DelPo won his R1 in straight sets over LL Florent Serra, 6-4 7-6(4) 6-4.
Given the last-minute change of opponent, DelPo did well to make adjustments to his game and win this match in straights, although I would’ve preferred he broke his opponent’s serve more than two times. On the bright side, DelPo held serve for the entire match (Serra was 0/1 on BPs). As promised, DelPo did play more BH slices, although his BH (and left wrist) did not appear to be hurting in this match — this is a relief.
If I could make one criticism, it’s that DelPo went 2/10 on BPs (which is not nearly as bad as Goffin, who went 2/18 on BPs in his R1 loss to Berdy). However, I’m probably not alone in expecting more from DelPo than I do from Goffin (although I do quite like Goffin).
Overall, the no. 116-ranked Serra served well — he had a knack for serving aces when facing BPs, although DelPo did play passively when he had opportunities to break in the first and second set.
Nevertheless, DelPo played a solid match that featured many impressive points. I’ll say this: Last year, when DelPo was still making his way back to the game, there were a few matches he’d play where he seemed lackluster. In the past few months, DelPo seems more in command and his FH is living up to its good name.
DelPo hit a marvelous passing shot at 5-3* to go up 30-all on Serra’s serve in the first set. There was also a rally at 4-4 where DelPo hit a succession of three FHs to earn BP on Serra’s serve. What stood out to me most was DelPo’s variegated FHs. Too often, DelPo is unfairly dismissed as a “ball-basher” or a one-dimensional player. But the point at 4-4 where he hit those pinpoint FHs suggests otherwise — I can’t think of another currently active player who can hit the FH as flat as DelPo, while managing the variety he does off that wing (OK, maybe Fed — but DelPo’s FHs are still impressive).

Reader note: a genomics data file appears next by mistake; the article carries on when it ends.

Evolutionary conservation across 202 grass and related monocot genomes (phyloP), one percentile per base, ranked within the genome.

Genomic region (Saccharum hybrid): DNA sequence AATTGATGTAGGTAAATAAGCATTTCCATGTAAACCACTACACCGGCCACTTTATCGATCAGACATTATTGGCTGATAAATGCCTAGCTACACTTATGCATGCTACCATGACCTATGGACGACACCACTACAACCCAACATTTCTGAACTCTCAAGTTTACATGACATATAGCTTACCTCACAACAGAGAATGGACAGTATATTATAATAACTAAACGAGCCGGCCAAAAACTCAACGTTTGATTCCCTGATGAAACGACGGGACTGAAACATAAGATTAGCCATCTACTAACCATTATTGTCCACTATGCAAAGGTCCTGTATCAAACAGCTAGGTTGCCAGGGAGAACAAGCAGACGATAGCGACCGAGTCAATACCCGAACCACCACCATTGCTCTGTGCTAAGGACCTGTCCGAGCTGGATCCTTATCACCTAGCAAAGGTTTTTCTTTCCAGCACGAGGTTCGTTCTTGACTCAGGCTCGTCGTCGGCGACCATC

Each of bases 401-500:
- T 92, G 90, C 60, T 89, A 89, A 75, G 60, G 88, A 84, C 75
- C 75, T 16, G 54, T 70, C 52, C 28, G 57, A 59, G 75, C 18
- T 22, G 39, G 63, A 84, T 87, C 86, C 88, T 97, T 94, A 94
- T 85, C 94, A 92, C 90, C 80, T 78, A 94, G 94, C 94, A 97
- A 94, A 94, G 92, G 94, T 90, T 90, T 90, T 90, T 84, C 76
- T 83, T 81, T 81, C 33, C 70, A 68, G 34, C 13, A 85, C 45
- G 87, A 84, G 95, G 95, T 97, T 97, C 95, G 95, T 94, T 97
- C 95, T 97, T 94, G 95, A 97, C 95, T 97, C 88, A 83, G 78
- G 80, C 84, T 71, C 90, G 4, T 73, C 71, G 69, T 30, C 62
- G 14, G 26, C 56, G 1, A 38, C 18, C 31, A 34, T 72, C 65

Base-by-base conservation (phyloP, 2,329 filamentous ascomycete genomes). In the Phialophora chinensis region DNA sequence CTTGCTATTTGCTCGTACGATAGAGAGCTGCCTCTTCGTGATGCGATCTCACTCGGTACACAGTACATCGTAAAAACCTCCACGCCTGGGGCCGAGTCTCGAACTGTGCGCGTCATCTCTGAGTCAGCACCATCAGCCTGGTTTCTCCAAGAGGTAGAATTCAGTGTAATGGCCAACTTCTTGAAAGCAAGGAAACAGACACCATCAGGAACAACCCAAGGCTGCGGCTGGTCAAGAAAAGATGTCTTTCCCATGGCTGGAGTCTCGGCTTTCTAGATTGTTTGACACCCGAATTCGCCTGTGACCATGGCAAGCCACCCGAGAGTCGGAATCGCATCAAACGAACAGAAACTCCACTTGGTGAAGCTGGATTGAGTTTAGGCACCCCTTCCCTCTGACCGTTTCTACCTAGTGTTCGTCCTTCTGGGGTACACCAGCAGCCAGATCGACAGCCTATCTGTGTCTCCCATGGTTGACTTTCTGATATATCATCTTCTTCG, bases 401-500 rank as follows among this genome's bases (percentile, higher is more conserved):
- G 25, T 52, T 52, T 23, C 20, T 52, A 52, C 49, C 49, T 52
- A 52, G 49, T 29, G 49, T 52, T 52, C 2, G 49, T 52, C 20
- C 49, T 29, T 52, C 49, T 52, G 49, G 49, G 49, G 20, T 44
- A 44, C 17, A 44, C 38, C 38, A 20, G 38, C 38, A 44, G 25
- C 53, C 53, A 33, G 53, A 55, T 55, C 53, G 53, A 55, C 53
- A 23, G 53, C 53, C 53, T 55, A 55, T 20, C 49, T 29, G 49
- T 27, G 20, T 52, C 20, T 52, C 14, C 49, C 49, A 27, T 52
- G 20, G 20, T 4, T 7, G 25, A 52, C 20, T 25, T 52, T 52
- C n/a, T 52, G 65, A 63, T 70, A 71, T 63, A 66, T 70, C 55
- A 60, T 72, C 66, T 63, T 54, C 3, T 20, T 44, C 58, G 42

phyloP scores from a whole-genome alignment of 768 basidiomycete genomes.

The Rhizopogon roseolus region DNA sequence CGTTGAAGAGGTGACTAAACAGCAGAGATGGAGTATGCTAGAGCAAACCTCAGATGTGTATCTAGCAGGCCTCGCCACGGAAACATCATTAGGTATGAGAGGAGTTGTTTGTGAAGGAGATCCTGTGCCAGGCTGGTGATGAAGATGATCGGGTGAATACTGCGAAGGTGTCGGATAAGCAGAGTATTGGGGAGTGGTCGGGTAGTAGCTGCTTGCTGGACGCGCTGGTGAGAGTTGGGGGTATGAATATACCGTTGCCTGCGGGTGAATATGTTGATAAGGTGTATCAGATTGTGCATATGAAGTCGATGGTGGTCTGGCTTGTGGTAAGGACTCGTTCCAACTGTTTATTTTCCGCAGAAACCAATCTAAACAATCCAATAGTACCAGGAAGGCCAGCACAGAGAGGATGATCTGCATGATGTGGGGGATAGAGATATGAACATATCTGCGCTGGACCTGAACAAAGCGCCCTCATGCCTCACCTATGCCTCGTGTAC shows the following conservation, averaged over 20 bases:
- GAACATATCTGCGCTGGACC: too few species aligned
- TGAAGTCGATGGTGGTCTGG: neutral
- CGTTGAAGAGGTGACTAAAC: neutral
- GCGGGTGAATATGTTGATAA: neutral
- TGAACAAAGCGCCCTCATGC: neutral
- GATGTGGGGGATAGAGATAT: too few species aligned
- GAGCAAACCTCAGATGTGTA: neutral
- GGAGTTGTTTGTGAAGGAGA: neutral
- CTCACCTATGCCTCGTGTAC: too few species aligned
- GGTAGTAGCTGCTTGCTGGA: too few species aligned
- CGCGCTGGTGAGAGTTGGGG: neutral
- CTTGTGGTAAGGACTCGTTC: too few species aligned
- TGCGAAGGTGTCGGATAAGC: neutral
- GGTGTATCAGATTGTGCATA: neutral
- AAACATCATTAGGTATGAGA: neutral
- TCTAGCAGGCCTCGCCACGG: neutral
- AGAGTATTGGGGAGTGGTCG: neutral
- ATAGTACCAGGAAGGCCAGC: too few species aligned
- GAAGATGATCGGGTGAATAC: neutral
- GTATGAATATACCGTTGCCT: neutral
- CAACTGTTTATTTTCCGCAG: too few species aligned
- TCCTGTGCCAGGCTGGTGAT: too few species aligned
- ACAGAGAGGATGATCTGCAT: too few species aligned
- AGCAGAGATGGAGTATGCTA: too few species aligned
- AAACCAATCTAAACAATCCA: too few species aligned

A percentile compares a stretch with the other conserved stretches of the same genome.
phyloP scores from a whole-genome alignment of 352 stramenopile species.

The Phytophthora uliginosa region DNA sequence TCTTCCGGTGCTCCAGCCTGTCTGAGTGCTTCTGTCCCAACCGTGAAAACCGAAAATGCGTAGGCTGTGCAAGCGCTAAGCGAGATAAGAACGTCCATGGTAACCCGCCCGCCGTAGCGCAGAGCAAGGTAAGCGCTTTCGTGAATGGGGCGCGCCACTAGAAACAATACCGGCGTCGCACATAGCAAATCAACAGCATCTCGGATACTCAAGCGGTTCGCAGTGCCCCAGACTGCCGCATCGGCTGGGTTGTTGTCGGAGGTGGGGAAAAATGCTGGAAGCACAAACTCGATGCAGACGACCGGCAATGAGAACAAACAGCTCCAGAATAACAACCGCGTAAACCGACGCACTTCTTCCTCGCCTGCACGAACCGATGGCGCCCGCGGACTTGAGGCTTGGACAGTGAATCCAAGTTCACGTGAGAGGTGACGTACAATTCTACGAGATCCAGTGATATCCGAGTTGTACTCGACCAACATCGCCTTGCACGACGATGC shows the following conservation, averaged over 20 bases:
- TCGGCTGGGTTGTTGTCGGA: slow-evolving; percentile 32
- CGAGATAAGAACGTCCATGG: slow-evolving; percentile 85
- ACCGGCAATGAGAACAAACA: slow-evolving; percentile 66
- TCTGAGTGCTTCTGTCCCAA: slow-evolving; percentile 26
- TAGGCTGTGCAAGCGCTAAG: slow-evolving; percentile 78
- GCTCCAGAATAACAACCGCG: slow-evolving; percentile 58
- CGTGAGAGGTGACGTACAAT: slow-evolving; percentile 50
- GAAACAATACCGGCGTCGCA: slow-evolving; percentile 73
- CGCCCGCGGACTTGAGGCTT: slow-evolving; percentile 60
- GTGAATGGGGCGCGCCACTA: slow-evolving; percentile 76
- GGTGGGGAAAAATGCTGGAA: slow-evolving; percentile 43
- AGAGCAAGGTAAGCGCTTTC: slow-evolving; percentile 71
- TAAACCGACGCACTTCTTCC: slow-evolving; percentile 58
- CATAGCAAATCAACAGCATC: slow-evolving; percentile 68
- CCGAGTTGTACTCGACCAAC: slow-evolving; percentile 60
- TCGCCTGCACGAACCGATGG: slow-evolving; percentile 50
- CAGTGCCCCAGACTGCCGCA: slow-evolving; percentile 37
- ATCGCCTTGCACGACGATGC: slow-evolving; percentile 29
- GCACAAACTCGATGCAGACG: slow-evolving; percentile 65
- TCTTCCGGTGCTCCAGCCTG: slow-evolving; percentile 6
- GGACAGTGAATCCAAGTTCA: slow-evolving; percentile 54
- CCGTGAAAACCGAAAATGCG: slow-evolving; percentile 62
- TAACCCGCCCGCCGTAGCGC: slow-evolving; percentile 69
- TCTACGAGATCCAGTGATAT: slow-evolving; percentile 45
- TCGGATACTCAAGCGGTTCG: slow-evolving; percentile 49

DelPo put in fine touches that sent FHs softly grazing over the net (on the first point when he was serving at 5*-6 in the first set), and he later hit the shot of the match during the second set on a running FH at 3-2* on Serra’s serve. After winning the second set TB, he gave a roar that seemed to alleviate the frustration he had in (not) converting BPs. DelPo had served at 48% for the second set, which probably heightened the relief of winning the second set in a TB. During the match, DelPo did manage to give a linesperson the “death glare” after being called for a foot fault — luckily, nothing happened and DelPo rolled on (not so) happily for the rest of the match.
The TB that DelPo won against Serra means DelPo is now 19-13 in TBs for 2012. That sounds about right. For the record, DelPo has lost three TBs to Fed so far this year (he lost in two consecutive TBs to Fed in Dubai; then there was the momentum-changing TB he lost to Fed at the Olympic SF) and he’s lost two TBs to Berdy (Madrid SF where he lost in straight TBs). DelPo also lost a TB to Steps in Toronto, which means he’s lost 3 TBs to Czech players in 2012 — this is not an encouraging stat, but I wouldn’t dwell too much on it right now.
In R2, DelPo plays the young American hope Ryan Harrison, who beat Germany’s Benjamin Becker in straight sets in R1.
I’m sure there are a number of American journos who’d like to see Harrison pull off an upset over the former USO champ in R2. The sheer brazenness with which journos entertain such blasphemous thoughts is beyond me and I can only shudder in response. DelPo is sure (positive!) to meet his R3 opponent over the weekend.
The one salvaging grace from the R2 DelPo-Harrison match-up is that DelPo is likely to finally receive the respect he is due as 2009 USO champion — he will finally be scheduled on Arthur Ashe court! Nothing’s certain yet, but there’s a 99% likelihood the USO schedulers will place DelPo-Harrison on center court. Even if his placement on Arthur Ashe is on account of Ryan Harrison’s status as
great young American hope, it will mean that DelPo finally makes his homecoming to Arthur Ashe. Took you long enough, USO!